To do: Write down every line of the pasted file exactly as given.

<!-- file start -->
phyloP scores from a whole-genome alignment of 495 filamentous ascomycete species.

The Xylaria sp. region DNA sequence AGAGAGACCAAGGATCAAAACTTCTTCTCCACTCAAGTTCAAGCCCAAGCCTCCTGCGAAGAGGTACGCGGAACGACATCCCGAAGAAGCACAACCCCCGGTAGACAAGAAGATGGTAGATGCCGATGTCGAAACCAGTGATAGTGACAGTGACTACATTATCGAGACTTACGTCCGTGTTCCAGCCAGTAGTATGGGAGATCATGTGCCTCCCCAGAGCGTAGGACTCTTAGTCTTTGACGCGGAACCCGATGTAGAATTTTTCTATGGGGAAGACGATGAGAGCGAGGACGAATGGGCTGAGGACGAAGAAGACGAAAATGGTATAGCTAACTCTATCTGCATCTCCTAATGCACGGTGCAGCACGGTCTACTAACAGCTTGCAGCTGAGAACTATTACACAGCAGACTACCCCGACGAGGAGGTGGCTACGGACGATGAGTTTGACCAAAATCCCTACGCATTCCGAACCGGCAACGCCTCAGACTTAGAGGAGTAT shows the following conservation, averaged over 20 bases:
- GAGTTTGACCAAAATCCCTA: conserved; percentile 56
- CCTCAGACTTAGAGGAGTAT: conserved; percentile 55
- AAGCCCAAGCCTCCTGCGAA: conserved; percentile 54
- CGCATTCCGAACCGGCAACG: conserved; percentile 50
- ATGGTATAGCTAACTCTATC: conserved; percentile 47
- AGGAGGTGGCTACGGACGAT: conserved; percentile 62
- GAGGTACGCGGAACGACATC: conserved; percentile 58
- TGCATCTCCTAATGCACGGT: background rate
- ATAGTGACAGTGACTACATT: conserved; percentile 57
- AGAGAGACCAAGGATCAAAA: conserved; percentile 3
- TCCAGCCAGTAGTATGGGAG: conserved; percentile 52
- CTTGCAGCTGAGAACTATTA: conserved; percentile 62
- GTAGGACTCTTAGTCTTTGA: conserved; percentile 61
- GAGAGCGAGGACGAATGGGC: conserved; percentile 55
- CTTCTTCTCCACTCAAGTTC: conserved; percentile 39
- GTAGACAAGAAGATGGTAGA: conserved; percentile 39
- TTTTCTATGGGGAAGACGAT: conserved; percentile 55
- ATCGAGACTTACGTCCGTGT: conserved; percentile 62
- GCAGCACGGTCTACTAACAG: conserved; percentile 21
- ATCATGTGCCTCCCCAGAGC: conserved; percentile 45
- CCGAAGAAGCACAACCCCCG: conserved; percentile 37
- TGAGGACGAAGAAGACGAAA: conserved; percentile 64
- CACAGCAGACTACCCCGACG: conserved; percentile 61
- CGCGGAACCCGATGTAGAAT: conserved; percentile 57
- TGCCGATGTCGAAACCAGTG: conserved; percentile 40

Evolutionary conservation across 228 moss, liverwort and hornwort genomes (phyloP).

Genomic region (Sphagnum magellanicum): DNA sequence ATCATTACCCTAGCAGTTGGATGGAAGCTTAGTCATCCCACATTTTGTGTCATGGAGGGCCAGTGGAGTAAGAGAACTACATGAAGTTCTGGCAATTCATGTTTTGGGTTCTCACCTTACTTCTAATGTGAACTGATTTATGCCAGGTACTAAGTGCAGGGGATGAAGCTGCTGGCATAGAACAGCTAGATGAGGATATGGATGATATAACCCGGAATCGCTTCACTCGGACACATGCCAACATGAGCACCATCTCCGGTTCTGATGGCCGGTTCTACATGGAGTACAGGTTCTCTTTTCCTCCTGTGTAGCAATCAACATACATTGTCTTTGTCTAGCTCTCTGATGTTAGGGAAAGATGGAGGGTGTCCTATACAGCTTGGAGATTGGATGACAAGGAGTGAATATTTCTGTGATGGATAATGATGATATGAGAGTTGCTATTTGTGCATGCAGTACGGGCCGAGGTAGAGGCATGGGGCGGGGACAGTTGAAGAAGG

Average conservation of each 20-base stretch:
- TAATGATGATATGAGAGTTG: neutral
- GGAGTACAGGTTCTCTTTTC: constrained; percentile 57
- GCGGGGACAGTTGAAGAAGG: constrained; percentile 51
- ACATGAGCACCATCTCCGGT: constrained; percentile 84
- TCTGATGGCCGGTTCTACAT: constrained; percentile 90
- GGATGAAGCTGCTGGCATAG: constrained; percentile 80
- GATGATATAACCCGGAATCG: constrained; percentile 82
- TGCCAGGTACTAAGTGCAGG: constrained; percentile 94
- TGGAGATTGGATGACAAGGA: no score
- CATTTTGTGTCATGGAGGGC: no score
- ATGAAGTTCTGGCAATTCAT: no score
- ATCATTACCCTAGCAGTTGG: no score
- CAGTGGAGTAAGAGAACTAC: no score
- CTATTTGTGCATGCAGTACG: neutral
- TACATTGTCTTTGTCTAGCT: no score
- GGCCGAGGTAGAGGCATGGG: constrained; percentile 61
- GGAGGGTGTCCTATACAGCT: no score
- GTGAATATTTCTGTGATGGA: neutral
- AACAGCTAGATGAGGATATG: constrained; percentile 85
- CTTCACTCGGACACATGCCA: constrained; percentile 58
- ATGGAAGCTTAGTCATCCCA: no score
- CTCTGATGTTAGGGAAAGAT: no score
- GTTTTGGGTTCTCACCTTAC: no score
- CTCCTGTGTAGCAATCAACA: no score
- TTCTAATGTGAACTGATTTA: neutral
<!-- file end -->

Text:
phyloP scores from a whole-genome alignment of 495 filamentous ascomycete species.

The Xylaria sp. region DNA sequence AGAGAGACCAAGGATCAAAACTTCTTCTCCACTCAAGTTCAAGCCCAAGCCTCCTGCGAAGAGGTACGCGGAACGACATCCCGAAGAAGCACAACCCCCGGTAGACAAGAAGATGGTAGATGCCGATGTCGAAACCAGTGATAGTGACAGTGACTACATTATCGAGACTTACGTCCGTGTTCCAGCCAGTAGTATGGGAGATCATGTGCCTCCCCAGAGCGTAGGACTCTTAGTCTTTGACGCGGAACCCGATGTAGAATTTTTCTATGGGGAAGACGATGAGAGCGAGGACGAATGGGCTGAGGACGAAGAAGACGAAAATGGTATAGCTAACTCTATCTGCATCTCCTAATGCACGGTGCAGCACGGTCTACTAACAGCTTGCAGCTGAGAACTATTACACAGCAGACTACCCCGACGAGGAGGTGGCTACGGACGATGAGTTTGACCAAAATCCCTACGCATTCCGAACCGGCAACGCCTCAGACTTAGAGGAGTAT shows the following conservation, averaged over 20 bases:
- GAGTTTGACCAAAATCCCTA: conserved; percentile 56
- CCTCAGACTTAGAGGAGTAT: conserved; percentile 55
- AAGCCCAAGCCTCCTGCGAA: conserved; percentile 54
- CGCATTCCGAACCGGCAACG: conserved; percentile 50
- ATGGTATAGCTAACTCTATC: conserved; percentile 47
- AGGAGGTGGCTACGGACGAT: conserved; percentile 62
- GAGGTACGCGGAACGACATC: conserved; percentile 58
- TGCATCTCCTAATGCACGGT: background rate
- ATAGTGACAGTGACTACATT: conserved; percentile 57
- AGAGAGACCAAGGATCAAAA: conserved; percentile 3
- TCCAGCCAGTAGTATGGGAG: conserved; percentile 52
- CTTGCAGCTGAGAACTATTA: conserved; percentile 62
- GTAGGACTCTTAGTCTTTGA: conserved; percentile 61
- GAGAGCGAGGACGAATGGGC: conserved; percentile 55
- CTTCTTCTCCACTCAAGTTC: conserved; percentile 39
- GTAGACAAGAAGATGGTAGA: conserved; percentile 39
- TTTTCTATGGGGAAGACGAT: conserved; percentile 55
- ATCGAGACTTACGTCCGTGT: conserved; percentile 62
- GCAGCACGGTCTACTAACAG: conserved; percentile 21
- ATCATGTGCCTCCCCAGAGC: conserved; percentile 45
- CCGAAGAAGCACAACCCCCG: conserved; percentile 37
- TGAGGACGAAGAAGACGAAA: conserved; percentile 64
- CACAGCAGACTACCCCGACG: conserved; percentile 61
- CGCGGAACCCGATGTAGAAT: conserved; percentile 57
- TGCCGATGTCGAAACCAGTG: conserved; percentile 40

Evolutionary conservation across 228 moss, liverwort and hornwort genomes (phyloP).

Genomic region (Sphagnum magellanicum): DNA sequence ATCATTACCCTAGCAGTTGGATGGAAGCTTAGTCATCCCACATTTTGTGTCATGGAGGGCCAGTGGAGTAAGAGAACTACATGAAGTTCTGGCAATTCATGTTTTGGGTTCTCACCTTACTTCTAATGTGAACTGATTTATGCCAGGTACTAAGTGCAGGGGATGAAGCTGCTGGCATAGAACAGCTAGATGAGGATATGGATGATATAACCCGGAATCGCTTCACTCGGACACATGCCAACATGAGCACCATCTCCGGTTCTGATGGCCGGTTCTACATGGAGTACAGGTTCTCTTTTCCTCCTGTGTAGCAATCAACATACATTGTCTTTGTCTAGCTCTCTGATGTTAGGGAAAGATGGAGGGTGTCCTATACAGCTTGGAGATTGGATGACAAGGAGTGAATATTTCTGTGATGGATAATGATGATATGAGAGTTGCTATTTGTGCATGCAGTACGGGCCGAGGTAGAGGCATGGGGCGGGGACAGTTGAAGAAGG

Average conservation of each 20-base stretch:
- TAATGATGATATGAGAGTTG: neutral
- GGAGTACAGGTTCTCTTTTC: constrained; percentile 57
- GCGGGGACAGTTGAAGAAGG: constrained; percentile 51
- ACATGAGCACCATCTCCGGT: constrained; percentile 84
- TCTGATGGCCGGTTCTACAT: constrained; percentile 90
- GGATGAAGCTGCTGGCATAG: constrained; percentile 80
- GATGATATAACCCGGAATCG: constrained; percentile 82
- TGCCAGGTACTAAGTGCAGG: constrained; percentile 94
- TGGAGATTGGATGACAAGGA: no score
- CATTTTGTGTCATGGAGGGC: no score
- ATGAAGTTCTGGCAATTCAT: no score
- ATCATTACCCTAGCAGTTGG: no score
- CAGTGGAGTAAGAGAACTAC: no score
- CTATTTGTGCATGCAGTACG: neutral
- TACATTGTCTTTGTCTAGCT: no score
- GGCCGAGGTAGAGGCATGGG: constrained; percentile 61
- GGAGGGTGTCCTATACAGCT: no score
- GTGAATATTTCTGTGATGGA: neutral
- AACAGCTAGATGAGGATATG: constrained; percentile 85
- CTTCACTCGGACACATGCCA: constrained; percentile 58
- ATGGAAGCTTAGTCATCCCA: no score
- CTCTGATGTTAGGGAAAGAT: no score
- GTTTTGGGTTCTCACCTTAC: no score
- CTCCTGTGTAGCAATCAACA: no score
- TTCTAATGTGAACTGATTTA: neutral